This week the government launched its #backtoschoolsafely campaign to help parents effectively manage the risk of children returning to school for the autumn term.
We’ve summarised everything you need to know as a primary school parent.
Attendance, hygiene and travel
- The current plan is for children in all year groups will return to school full time from the beginning of the autumn term.
- School attendance will again be mandatory from the beginning of the new academic year. As parents of primary school children, it is your responsibility to ensure your child’s attendance.
- Where children are not able to attend school as parents are following clinical and/or public health advice, the absence will not be penalised.
- There will be more hand washing, more cleaning and promotion of good respiration hygiene ('catch it, bin it, kill it’).
- Distancing will also be enforced in schools where possible, which will involve younger children staying within specified separate bubbles as it is appreciated that it can be hard to keep them apart.
- Some schools will need to stagger or adjust start and finish times as to keep groups apart, but this it will not reduce the amount of time they spend teaching.
- Where possible, children are encouraged to avoid public transport, particularly at peak times, and to walk or cycle to school.
Isolating / shielding
- Should your child be self-isolating following coronavirus (COVID-19) symptoms, a positive test, or close contact with someone who has coronavirus, you should contact your child’s school to see what they can offer by way of remote learning. If your child, or anyone in their household has coronavirus symptoms, they should not attend school. Instead you should arrange for them to get tested and inform your school of the results.
- Your child may be asked to self-isolate for 14 days by their school if they have been in close, face-to-face contact with someone who has tested positive for the virus.
- Children who have been on the shielded patient list (or those with family members that were shielding) can also return to school. Children under the care of a specialist health professional should consult them about returning to school at their next planned clinical appointment.
Face coverings are not required in schools as pupils and staff are mixing in consistent groups, and because misuse may inadvertently increase the risk of transmission.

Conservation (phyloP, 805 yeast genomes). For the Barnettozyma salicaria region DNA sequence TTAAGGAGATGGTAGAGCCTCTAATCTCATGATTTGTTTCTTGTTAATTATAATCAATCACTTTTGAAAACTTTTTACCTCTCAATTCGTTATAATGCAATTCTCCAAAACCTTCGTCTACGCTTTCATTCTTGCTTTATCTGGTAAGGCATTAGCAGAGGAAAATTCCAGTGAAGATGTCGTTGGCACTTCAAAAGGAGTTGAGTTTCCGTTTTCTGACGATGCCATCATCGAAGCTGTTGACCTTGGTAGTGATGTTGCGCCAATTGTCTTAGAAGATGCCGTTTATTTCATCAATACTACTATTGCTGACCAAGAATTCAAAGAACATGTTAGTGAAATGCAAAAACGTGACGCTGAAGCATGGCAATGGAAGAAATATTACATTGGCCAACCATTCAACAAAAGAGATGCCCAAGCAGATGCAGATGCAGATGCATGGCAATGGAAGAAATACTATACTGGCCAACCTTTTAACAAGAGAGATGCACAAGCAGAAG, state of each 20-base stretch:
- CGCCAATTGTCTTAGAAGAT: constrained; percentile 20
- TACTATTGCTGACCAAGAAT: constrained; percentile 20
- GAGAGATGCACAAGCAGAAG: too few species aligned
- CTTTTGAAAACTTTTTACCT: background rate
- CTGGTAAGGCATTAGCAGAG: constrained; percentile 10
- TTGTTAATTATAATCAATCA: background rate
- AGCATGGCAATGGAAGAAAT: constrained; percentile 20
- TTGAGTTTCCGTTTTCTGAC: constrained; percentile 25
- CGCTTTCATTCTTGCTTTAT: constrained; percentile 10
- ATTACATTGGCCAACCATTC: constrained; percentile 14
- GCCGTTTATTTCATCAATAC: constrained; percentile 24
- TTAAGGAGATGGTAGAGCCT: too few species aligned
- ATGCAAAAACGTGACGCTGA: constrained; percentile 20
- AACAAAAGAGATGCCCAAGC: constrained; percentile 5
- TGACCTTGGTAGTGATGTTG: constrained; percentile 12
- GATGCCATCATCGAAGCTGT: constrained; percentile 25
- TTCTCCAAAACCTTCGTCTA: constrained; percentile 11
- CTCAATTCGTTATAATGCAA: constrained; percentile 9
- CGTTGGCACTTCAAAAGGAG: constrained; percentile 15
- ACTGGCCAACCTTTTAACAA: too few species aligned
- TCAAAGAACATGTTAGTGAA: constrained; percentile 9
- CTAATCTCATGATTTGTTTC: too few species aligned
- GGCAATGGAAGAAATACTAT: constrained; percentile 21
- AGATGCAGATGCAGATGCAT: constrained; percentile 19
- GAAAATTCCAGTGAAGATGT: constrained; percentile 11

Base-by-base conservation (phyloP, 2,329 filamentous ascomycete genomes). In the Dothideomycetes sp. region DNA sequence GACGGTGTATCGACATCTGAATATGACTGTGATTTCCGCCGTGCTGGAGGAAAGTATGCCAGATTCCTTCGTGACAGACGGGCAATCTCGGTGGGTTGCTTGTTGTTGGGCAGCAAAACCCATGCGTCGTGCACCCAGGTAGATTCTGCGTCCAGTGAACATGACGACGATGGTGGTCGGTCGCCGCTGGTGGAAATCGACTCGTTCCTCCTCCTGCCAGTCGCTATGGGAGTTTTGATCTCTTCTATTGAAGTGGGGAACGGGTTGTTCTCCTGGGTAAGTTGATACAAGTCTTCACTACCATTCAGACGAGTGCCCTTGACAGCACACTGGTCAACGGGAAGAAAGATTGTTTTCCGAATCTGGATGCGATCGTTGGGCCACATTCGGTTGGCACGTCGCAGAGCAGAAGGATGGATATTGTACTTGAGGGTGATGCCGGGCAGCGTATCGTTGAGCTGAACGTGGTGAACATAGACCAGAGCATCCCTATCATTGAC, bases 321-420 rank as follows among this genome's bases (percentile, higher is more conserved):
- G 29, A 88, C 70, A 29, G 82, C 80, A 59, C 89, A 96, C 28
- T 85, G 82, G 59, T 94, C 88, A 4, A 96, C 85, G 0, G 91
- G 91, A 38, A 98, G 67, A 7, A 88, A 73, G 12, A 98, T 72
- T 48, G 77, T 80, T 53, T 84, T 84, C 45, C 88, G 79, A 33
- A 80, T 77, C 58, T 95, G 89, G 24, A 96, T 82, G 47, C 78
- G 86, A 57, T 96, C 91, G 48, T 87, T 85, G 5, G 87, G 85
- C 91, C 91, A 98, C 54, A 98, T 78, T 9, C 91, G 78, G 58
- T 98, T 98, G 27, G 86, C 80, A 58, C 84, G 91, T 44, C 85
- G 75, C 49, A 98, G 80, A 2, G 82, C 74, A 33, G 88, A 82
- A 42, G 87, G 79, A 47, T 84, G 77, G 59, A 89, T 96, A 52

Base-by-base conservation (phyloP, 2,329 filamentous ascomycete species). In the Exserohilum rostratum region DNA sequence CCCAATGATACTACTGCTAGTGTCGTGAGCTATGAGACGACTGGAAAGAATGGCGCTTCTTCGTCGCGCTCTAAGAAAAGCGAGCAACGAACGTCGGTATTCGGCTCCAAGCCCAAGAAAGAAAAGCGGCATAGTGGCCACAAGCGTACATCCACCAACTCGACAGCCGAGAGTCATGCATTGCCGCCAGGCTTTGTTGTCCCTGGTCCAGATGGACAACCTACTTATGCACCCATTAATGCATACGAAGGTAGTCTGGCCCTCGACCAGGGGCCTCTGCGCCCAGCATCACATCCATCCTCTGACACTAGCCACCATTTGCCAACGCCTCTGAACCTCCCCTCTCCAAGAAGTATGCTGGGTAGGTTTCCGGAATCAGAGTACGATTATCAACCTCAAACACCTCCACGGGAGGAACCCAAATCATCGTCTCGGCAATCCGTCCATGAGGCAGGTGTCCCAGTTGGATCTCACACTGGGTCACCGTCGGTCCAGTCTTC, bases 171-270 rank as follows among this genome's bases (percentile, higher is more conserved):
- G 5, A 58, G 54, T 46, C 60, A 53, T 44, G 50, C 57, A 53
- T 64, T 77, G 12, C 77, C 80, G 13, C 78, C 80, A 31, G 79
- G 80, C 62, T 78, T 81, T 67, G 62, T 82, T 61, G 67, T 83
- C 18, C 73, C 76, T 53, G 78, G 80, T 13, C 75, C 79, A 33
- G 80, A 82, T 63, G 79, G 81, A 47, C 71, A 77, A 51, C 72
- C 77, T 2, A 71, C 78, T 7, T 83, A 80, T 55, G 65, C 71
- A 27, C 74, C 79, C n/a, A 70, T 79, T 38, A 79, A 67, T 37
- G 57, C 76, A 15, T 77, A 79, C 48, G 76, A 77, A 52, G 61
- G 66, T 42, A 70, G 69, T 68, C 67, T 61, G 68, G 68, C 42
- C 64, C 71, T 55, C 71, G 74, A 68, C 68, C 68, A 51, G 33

Learning and assessments
Schools will continue to provide an ambitious and broad curriculum in all subjects, although there may be changes to some subjects - such as PE and music - to ensure children's safety.
In order for the government to better understand the impact of coronavirus (COVID-19) on children nationally and give support to schools that need it the most. They are planning that statutory primary assessments (for those going into year 6 in September) will take place in summer 2021.
The recommendation is for all schools to return to their usual uniform policies in the autumn term. Uniforms do not need to be cleaned any more often than usual, or in any different way to normal due to coronavirus (COVID-19).
School kitchens should be fully open from the start of the autumn term and provide free school meals to those who are eligible.
Day trips can resume in line with the latest public health guidance.
Schools will be permitted to run breakfast and after-school activities in line with the wider guidance on protective measures.
In order to minimise risks, you should consider sending your child to the same setting consistently and limit the number of different providers you access. Find out how We Are Fetching can help with this.
In the event of an outbreak
A school is deemed to have experienced an outbreak if they have 2 or more confirmed cases of coronavirus (COVID-19) within 14 days, or they see an increase in pupil or staff absence rates due to suspected or confirmed cases. Their local health protection team will advise if additional action is required. The closure of the whole school will generally not be necessary.
A mobile testing unit may be dispatched to first test the person’s class, followed by their year group, then the whole school, if necessary.
If your local area sees a spike in infection rates, the government will be involved in any decisions and will support individual schools to follow the health advice.
Where groups of pupils need to self-isolated, your child’s school will aim to ensure children can continue to learn remotely.